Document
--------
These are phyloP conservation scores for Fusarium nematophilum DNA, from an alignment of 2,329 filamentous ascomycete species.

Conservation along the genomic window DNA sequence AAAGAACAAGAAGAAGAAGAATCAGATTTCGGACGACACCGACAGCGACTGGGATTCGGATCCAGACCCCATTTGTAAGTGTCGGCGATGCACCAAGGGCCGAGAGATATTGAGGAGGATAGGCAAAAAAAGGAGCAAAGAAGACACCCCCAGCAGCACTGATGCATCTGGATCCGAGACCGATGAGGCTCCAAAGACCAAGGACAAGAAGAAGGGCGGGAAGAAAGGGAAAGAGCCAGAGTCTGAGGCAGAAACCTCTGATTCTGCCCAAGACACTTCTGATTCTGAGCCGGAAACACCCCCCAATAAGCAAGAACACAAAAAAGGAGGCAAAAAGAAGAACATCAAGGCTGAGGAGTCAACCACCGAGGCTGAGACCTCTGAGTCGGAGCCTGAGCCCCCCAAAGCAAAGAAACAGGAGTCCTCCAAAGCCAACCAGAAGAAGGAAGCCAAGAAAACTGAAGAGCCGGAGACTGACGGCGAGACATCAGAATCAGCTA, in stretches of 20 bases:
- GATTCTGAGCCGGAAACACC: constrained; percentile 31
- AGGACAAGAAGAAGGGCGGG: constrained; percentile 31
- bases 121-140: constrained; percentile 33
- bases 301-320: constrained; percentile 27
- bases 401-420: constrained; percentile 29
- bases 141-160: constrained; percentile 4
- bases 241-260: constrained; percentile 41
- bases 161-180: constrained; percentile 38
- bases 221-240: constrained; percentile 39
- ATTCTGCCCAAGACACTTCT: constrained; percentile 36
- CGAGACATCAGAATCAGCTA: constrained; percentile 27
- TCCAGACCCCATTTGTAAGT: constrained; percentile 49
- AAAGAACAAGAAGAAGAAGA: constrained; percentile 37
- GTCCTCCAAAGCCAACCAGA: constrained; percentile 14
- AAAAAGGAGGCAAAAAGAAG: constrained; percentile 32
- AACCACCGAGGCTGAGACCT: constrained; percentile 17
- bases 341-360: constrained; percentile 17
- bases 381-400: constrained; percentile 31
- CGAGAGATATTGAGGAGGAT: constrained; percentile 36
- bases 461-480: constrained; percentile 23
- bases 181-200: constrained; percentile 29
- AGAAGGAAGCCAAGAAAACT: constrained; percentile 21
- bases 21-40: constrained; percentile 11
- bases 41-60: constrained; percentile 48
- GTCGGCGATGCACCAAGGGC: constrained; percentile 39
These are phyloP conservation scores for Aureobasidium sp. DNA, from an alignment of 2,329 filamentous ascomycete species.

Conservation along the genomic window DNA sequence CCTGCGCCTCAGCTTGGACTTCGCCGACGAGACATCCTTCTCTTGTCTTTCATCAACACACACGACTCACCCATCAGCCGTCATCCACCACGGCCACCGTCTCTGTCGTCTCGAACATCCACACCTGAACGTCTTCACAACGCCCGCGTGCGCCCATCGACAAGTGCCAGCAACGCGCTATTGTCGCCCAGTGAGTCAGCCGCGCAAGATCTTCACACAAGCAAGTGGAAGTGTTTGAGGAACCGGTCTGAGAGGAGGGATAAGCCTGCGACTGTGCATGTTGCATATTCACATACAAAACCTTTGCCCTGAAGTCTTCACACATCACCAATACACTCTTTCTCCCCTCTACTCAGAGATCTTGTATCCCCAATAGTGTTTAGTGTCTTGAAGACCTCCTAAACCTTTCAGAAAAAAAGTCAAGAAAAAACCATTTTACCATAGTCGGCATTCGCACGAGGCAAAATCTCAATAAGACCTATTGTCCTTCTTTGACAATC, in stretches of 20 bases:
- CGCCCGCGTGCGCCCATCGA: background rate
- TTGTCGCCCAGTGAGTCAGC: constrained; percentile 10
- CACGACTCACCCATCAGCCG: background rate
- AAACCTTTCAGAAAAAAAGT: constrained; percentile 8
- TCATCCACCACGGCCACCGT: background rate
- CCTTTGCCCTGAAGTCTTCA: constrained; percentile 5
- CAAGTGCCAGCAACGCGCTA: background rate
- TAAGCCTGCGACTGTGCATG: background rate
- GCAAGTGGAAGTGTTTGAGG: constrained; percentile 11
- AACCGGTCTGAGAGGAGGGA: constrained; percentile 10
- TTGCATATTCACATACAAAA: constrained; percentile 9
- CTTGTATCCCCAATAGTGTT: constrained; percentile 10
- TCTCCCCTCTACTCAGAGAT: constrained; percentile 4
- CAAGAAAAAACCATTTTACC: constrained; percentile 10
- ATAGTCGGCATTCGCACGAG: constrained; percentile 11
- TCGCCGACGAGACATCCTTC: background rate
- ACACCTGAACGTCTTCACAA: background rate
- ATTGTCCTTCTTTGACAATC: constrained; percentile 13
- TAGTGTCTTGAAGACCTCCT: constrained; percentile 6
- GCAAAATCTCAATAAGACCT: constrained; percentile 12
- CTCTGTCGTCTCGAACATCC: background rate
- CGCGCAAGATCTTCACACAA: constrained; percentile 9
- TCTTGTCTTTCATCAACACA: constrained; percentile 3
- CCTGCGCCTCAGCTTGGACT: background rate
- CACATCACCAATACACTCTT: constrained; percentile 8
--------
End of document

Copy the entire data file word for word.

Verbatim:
These are phyloP conservation scores for Fusarium nematophilum DNA, from an alignment of 2,329 filamentous ascomycete species.

Conservation along the genomic window DNA sequence AAAGAACAAGAAGAAGAAGAATCAGATTTCGGACGACACCGACAGCGACTGGGATTCGGATCCAGACCCCATTTGTAAGTGTCGGCGATGCACCAAGGGCCGAGAGATATTGAGGAGGATAGGCAAAAAAAGGAGCAAAGAAGACACCCCCAGCAGCACTGATGCATCTGGATCCGAGACCGATGAGGCTCCAAAGACCAAGGACAAGAAGAAGGGCGGGAAGAAAGGGAAAGAGCCAGAGTCTGAGGCAGAAACCTCTGATTCTGCCCAAGACACTTCTGATTCTGAGCCGGAAACACCCCCCAATAAGCAAGAACACAAAAAAGGAGGCAAAAAGAAGAACATCAAGGCTGAGGAGTCAACCACCGAGGCTGAGACCTCTGAGTCGGAGCCTGAGCCCCCCAAAGCAAAGAAACAGGAGTCCTCCAAAGCCAACCAGAAGAAGGAAGCCAAGAAAACTGAAGAGCCGGAGACTGACGGCGAGACATCAGAATCAGCTA, in stretches of 20 bases:
- GATTCTGAGCCGGAAACACC: constrained; percentile 31
- AGGACAAGAAGAAGGGCGGG: constrained; percentile 31
- bases 121-140: constrained; percentile 33
- bases 301-320: constrained; percentile 27
- bases 401-420: constrained; percentile 29
- bases 141-160: constrained; percentile 4
- bases 241-260: constrained; percentile 41
- bases 161-180: constrained; percentile 38
- bases 221-240: constrained; percentile 39
- ATTCTGCCCAAGACACTTCT: constrained; percentile 36
- CGAGACATCAGAATCAGCTA: constrained; percentile 27
- TCCAGACCCCATTTGTAAGT: constrained; percentile 49
- AAAGAACAAGAAGAAGAAGA: constrained; percentile 37
- GTCCTCCAAAGCCAACCAGA: constrained; percentile 14
- AAAAAGGAGGCAAAAAGAAG: constrained; percentile 32
- AACCACCGAGGCTGAGACCT: constrained; percentile 17
- bases 341-360: constrained; percentile 17
- bases 381-400: constrained; percentile 31
- CGAGAGATATTGAGGAGGAT: constrained; percentile 36
- bases 461-480: constrained; percentile 23
- bases 181-200: constrained; percentile 29
- AGAAGGAAGCCAAGAAAACT: constrained; percentile 21
- bases 21-40: constrained; percentile 11
- bases 41-60: constrained; percentile 48
- GTCGGCGATGCACCAAGGGC: constrained; percentile 39
These are phyloP conservation scores for Aureobasidium sp. DNA, from an alignment of 2,329 filamentous ascomycete species.

Conservation along the genomic window DNA sequence CCTGCGCCTCAGCTTGGACTTCGCCGACGAGACATCCTTCTCTTGTCTTTCATCAACACACACGACTCACCCATCAGCCGTCATCCACCACGGCCACCGTCTCTGTCGTCTCGAACATCCACACCTGAACGTCTTCACAACGCCCGCGTGCGCCCATCGACAAGTGCCAGCAACGCGCTATTGTCGCCCAGTGAGTCAGCCGCGCAAGATCTTCACACAAGCAAGTGGAAGTGTTTGAGGAACCGGTCTGAGAGGAGGGATAAGCCTGCGACTGTGCATGTTGCATATTCACATACAAAACCTTTGCCCTGAAGTCTTCACACATCACCAATACACTCTTTCTCCCCTCTACTCAGAGATCTTGTATCCCCAATAGTGTTTAGTGTCTTGAAGACCTCCTAAACCTTTCAGAAAAAAAGTCAAGAAAAAACCATTTTACCATAGTCGGCATTCGCACGAGGCAAAATCTCAATAAGACCTATTGTCCTTCTTTGACAATC, in stretches of 20 bases:
- CGCCCGCGTGCGCCCATCGA: background rate
- TTGTCGCCCAGTGAGTCAGC: constrained; percentile 10
- CACGACTCACCCATCAGCCG: background rate
- AAACCTTTCAGAAAAAAAGT: constrained; percentile 8
- TCATCCACCACGGCCACCGT: background rate
- CCTTTGCCCTGAAGTCTTCA: constrained; percentile 5
- CAAGTGCCAGCAACGCGCTA: background rate
- TAAGCCTGCGACTGTGCATG: background rate
- GCAAGTGGAAGTGTTTGAGG: constrained; percentile 11
- AACCGGTCTGAGAGGAGGGA: constrained; percentile 10
- TTGCATATTCACATACAAAA: constrained; percentile 9
- CTTGTATCCCCAATAGTGTT: constrained; percentile 10
- TCTCCCCTCTACTCAGAGAT: constrained; percentile 4
- CAAGAAAAAACCATTTTACC: constrained; percentile 10
- ATAGTCGGCATTCGCACGAG: constrained; percentile 11
- TCGCCGACGAGACATCCTTC: background rate
- ACACCTGAACGTCTTCACAA: background rate
- ATTGTCCTTCTTTGACAATC: constrained; percentile 13
- TAGTGTCTTGAAGACCTCCT: constrained; percentile 6
- GCAAAATCTCAATAAGACCT: constrained; percentile 12
- CTCTGTCGTCTCGAACATCC: background rate
- CGCGCAAGATCTTCACACAA: constrained; percentile 9
- TCTTGTCTTTCATCAACACA: constrained; percentile 3
- CCTGCGCCTCAGCTTGGACT: background rate
- CACATCACCAATACACTCTT: constrained; percentile 8